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Print 59 comment(s) - last by alcalde.. on Jan 22 at 7:16 PM

Anti-Android crackdown would make Apple proud

Microsoft Corp.'s (MSFT) UEFI Secure Boot technology -- the long-awaited BIOS replacement -- has some people concerned due to its digital rights management features, which can be used by OEMs to prevent dual-booting to other operating systems like Linux.

Microsoft Windows President Steven Sinofsky sought to assuage disgruntled Windows users, writing:

There have been some comments about how Microsoft implemented secure boot and unfortunately these seemed to synthesize scenarios that are not the case so we are going to use this post as a chance to further describe how UEFI enables secure boot and the options available to PC manufacturers. The most important thing to understand is that we are introducing capabilities that provide a no-compromise approach to security to customers that seek this out while at the same time full and complete control over the PC continues to be available. Tony Mangefeste on our Ecosystem team authored this post. --Steven

Quick summary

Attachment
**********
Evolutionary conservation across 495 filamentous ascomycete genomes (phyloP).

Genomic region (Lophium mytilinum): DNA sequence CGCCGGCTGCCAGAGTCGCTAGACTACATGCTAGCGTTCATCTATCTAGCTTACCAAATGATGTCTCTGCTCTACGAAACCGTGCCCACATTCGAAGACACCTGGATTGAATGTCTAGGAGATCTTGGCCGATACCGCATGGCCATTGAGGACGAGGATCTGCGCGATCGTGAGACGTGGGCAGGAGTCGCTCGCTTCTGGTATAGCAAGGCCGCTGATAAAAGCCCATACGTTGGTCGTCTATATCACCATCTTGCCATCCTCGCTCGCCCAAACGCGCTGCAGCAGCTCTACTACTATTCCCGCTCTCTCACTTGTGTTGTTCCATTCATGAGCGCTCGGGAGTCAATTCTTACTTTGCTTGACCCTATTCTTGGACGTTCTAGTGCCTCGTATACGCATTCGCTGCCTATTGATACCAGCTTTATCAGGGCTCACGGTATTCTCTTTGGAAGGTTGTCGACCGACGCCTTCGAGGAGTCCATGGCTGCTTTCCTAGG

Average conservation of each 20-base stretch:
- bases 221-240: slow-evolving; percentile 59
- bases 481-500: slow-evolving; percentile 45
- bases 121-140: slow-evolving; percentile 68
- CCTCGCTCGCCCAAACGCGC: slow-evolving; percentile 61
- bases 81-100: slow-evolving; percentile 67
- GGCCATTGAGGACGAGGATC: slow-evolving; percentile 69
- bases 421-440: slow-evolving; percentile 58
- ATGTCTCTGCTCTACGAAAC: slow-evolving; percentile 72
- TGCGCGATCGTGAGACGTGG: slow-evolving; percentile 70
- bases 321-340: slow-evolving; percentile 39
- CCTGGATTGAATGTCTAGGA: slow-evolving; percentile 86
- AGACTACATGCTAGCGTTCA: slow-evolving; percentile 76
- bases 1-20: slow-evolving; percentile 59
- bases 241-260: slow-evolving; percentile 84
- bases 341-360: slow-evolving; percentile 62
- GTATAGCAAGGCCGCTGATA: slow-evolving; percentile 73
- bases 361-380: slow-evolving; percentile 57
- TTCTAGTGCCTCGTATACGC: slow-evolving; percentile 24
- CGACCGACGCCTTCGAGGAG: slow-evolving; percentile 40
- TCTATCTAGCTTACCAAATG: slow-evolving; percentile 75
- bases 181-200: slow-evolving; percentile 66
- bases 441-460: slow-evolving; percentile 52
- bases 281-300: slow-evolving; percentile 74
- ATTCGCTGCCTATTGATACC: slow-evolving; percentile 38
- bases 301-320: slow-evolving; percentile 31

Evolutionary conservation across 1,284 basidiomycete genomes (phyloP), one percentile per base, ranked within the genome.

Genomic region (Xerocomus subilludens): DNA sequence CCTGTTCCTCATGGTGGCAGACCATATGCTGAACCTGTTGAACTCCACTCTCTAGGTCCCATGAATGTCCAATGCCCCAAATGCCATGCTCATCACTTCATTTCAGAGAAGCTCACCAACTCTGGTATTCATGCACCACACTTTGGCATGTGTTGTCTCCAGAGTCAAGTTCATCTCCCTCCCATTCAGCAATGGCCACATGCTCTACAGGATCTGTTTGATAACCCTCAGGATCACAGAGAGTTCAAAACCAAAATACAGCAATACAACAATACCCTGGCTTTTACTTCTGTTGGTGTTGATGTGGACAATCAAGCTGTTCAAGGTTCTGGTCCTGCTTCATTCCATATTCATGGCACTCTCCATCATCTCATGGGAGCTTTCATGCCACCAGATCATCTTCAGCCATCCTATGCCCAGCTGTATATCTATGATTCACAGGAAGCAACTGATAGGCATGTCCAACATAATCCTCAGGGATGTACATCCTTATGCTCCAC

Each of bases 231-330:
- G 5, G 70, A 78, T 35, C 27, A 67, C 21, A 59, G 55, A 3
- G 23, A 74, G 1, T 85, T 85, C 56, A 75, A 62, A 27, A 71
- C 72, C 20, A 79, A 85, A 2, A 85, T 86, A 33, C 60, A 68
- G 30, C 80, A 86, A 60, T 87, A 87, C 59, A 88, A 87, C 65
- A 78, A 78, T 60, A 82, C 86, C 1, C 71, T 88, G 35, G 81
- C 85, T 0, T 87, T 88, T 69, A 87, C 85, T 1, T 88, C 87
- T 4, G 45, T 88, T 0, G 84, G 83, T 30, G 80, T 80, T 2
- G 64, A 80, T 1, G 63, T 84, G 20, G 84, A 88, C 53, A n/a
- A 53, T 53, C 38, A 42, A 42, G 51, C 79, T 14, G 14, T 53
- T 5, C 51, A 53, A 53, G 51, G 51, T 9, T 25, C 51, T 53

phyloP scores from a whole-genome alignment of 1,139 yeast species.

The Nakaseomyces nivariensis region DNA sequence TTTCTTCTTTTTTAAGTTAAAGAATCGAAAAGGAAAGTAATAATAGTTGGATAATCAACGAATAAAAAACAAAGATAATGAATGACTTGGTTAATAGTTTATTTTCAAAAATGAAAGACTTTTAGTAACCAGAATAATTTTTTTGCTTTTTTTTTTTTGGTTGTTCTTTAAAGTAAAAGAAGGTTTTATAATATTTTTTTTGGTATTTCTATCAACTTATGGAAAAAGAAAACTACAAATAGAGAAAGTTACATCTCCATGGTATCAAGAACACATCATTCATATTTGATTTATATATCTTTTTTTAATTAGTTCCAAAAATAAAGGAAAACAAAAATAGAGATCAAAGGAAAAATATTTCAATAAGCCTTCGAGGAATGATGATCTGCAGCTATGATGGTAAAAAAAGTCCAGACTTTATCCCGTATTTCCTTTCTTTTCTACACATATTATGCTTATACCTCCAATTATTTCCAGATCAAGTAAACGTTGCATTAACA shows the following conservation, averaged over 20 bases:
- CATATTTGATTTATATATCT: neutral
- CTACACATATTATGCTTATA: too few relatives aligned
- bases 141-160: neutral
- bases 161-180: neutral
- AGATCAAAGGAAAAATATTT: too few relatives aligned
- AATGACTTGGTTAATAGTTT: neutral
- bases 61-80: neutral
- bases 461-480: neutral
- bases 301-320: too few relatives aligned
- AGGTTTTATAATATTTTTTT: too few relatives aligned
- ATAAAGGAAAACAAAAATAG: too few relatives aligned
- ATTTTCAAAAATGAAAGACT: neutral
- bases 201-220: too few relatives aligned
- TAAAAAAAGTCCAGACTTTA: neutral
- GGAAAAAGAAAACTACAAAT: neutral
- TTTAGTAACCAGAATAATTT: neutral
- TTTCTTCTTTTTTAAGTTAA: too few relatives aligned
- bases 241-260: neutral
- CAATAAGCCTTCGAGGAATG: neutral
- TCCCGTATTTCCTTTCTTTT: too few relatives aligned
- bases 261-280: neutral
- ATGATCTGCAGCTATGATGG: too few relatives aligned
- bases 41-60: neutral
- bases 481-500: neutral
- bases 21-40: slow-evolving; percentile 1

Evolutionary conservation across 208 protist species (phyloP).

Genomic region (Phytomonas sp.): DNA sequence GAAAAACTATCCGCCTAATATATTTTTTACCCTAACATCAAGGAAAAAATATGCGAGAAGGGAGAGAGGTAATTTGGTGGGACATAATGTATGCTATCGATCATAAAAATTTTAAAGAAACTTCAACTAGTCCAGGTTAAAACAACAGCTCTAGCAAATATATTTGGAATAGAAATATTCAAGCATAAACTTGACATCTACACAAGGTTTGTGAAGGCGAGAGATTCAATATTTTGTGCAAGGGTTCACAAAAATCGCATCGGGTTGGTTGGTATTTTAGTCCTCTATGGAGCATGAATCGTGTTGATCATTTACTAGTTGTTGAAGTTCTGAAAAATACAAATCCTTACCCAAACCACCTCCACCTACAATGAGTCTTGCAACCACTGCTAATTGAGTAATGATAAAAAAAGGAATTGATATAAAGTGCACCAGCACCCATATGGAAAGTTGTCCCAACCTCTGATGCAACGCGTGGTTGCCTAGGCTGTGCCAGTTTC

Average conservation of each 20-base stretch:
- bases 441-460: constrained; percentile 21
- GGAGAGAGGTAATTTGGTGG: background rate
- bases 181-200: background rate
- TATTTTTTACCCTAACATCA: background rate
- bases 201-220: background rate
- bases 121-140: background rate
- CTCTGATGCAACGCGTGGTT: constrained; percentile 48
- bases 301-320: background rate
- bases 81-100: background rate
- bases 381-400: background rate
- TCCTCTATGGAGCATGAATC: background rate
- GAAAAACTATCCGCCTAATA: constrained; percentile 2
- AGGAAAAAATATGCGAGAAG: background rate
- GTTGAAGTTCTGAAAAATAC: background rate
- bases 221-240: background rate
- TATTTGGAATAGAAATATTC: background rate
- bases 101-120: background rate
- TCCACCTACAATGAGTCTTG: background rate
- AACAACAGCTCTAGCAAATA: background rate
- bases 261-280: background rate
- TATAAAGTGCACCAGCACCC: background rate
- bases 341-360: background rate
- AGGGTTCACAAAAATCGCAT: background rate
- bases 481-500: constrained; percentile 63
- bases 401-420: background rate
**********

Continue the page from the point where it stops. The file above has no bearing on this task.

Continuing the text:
UEFI allows firmware to implement a security policy

Secure boot is a UEFI protocol not a Windows 8 feature

UEFI secure boot is part of Windows 8 secured boot architecture

Windows 8 utilizes secure boot to ensure that the pre-OS environment is secure

Secure boot doesn’t “lock out” operating system loaders, but is a policy that allows firmware to validate authenticity of components

OEMs have the ability to customize their firmware to meet the needs of their customers by customizing the level of certificate and policy management on their platform

Microsoft does not mandate or control the settings on PC firmware that control or enable secured boot from any operating system other than Windows.

In other words, Microsoft isn't forcing laptop and desktop makers to ban Linux, though it's giving them the tools to do so.

That statement rebuked previously claims of a Red Hat, Inc. (RHT) Linux engineer who posted:

Microsoft requires that machines conforming to the Windows 8 logo program and running a client version of Windows 8 ship with secure boot enabled. The two alternatives here are for Windows to be signed with a Microsoft key and for the public part of that key to be included with all systems, or alternatively for each OEM to include their own key and sign the pre-installed versions of Windows. The second approach would make it impossible to run boxed copies of Windows on Windows logo hardware, and also impossible to install new versions of Windows unless your OEM provided a new signed copy. The former seems more likely.